The uses and characteristics of these "tokens" (tokens or cryptoassets) vary, with the most common classification of these "tokens" being the one that allows us to differentiate between two types or categories:

  • "Payment tokens", cryptocurrencies or virtual currencies, which are used as a means of payment and as a store of value and unit of measurement operating in a similar way to legal tender money. They are negotiated and can be exchanged for traditional or virtual currencies on specialized currency platforms, after their issuance.

  • "Security tokens", designed as tradable assets that are held for investment purposes since they generally grant voting rights or participation rights in the future income or increase in the value of the issuing entity or a business.

  • "Utility tokens", currently translated into Spanish as "service tokens", which give the right to access a service or receive a product, without prejudice to which mention is usually made on the occasion of the offer to expectations of revaluation and liquidity or to the possibility of trading them in specific markets.

In the case of virtual currencies (cryptocurrencies), the taxpayer must declare in the Wealth Tax the balance of each different virtual currency of which he is the owner on the date of accrual, that is, on December 31 of each year, being valued at market price on the aforementioned date, that is, at its equivalent value in euros on said date.

Obligation to report balances in virtual currencies

Regulations: Thirteenth Additional Provision Law Personal Income Tax and art. 39 bis Regulation

Since July 11, 2021, Law 11/2021, of July 9, on measures to prevent and combat tax fraud, transposing the Directive ( EU ) 2016/ 1164, of the Council, of July 12, 2016, which establishes rules against tax avoidance practices that directly affect the functioning of the internal market, modifying various tax rules and regulations on gambling ( BOE of 10), has modified the thirteenth Additional Provision of the Personal Income Tax Law to establish two new information obligations related to holding and operating with virtual currencies.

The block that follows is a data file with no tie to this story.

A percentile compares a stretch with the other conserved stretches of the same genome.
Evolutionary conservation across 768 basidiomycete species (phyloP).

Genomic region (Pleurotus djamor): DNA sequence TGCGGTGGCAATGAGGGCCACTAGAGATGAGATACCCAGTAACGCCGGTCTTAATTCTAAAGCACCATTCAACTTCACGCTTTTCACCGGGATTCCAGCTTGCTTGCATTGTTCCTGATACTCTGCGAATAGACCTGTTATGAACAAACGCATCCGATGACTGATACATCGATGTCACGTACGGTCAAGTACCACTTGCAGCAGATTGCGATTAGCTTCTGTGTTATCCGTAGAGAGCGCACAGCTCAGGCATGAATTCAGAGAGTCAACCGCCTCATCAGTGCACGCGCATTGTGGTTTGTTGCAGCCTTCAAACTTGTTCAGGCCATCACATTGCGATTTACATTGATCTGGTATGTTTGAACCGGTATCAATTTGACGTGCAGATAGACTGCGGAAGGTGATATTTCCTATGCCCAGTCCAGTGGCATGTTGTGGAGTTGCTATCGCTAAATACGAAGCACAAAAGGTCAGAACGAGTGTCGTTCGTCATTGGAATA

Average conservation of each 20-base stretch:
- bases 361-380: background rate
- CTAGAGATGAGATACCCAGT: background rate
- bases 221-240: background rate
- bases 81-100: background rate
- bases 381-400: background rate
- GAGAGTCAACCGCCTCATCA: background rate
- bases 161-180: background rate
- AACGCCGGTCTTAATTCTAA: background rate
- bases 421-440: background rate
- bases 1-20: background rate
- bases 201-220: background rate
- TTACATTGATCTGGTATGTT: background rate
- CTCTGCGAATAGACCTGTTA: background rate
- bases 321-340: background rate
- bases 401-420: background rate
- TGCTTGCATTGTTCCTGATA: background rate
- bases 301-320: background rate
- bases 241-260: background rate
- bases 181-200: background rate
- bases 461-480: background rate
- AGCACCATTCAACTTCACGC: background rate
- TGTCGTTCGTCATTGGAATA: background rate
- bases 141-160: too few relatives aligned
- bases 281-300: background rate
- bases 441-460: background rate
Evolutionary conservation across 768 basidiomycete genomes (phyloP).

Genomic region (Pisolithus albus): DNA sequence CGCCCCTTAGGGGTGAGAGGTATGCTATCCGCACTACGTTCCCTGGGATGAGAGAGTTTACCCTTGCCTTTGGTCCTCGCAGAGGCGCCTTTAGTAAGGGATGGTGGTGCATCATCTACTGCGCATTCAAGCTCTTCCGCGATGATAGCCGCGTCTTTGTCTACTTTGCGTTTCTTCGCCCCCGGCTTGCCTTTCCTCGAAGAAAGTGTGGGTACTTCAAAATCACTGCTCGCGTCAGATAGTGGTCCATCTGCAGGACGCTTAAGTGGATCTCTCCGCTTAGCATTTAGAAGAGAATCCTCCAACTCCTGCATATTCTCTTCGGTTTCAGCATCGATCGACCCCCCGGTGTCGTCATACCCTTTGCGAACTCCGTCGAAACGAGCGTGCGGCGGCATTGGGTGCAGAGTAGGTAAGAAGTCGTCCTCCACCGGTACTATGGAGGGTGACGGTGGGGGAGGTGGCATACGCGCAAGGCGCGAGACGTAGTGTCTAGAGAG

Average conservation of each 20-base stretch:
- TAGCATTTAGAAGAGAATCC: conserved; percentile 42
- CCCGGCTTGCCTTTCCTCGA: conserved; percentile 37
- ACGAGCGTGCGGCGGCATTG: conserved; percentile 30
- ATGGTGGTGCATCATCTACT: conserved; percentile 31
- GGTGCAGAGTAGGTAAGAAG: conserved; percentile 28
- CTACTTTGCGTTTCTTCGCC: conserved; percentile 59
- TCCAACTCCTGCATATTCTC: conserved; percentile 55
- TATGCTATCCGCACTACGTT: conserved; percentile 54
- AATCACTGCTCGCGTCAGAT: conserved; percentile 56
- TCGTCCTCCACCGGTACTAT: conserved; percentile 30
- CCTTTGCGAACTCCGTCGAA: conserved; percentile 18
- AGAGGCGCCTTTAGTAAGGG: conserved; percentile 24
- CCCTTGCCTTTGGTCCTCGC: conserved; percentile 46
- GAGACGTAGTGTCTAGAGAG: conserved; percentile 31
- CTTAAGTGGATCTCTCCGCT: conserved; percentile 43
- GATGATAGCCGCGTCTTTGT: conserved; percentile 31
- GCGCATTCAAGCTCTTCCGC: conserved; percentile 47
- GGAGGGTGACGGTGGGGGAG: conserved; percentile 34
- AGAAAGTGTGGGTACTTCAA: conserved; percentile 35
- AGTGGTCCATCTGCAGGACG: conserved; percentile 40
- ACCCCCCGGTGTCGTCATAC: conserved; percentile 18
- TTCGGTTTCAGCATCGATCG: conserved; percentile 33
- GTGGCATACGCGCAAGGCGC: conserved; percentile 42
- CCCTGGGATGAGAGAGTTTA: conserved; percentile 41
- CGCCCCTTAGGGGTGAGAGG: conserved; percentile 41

Regarding the possession of virtual currencies, it is established for persons and entities residing in Spain and permanent establishments in Spanish territory of persons or entities residing abroad, which provide services to safeguard private cryptographic keys on behalf of third parties, to maintain, store and transfer virtual currencies, whether said service is provided primarily or in connection with another activity, the obligation to submit an annual informative declaration regarding all virtual currencies with respect to which the private cryptographic keys are safeguarded.

The information to be provided to the Tax Administration will include the name and surname or company name or full name and tax identification number of the people or entities to whom the private cryptographic keys correspond at some point during the year, whether as owners, authorized persons or beneficiaries. , the public keys linked to said private keys and the balances as of December 31.

These new reporting obligations on virtual currencies are pending regulatory development.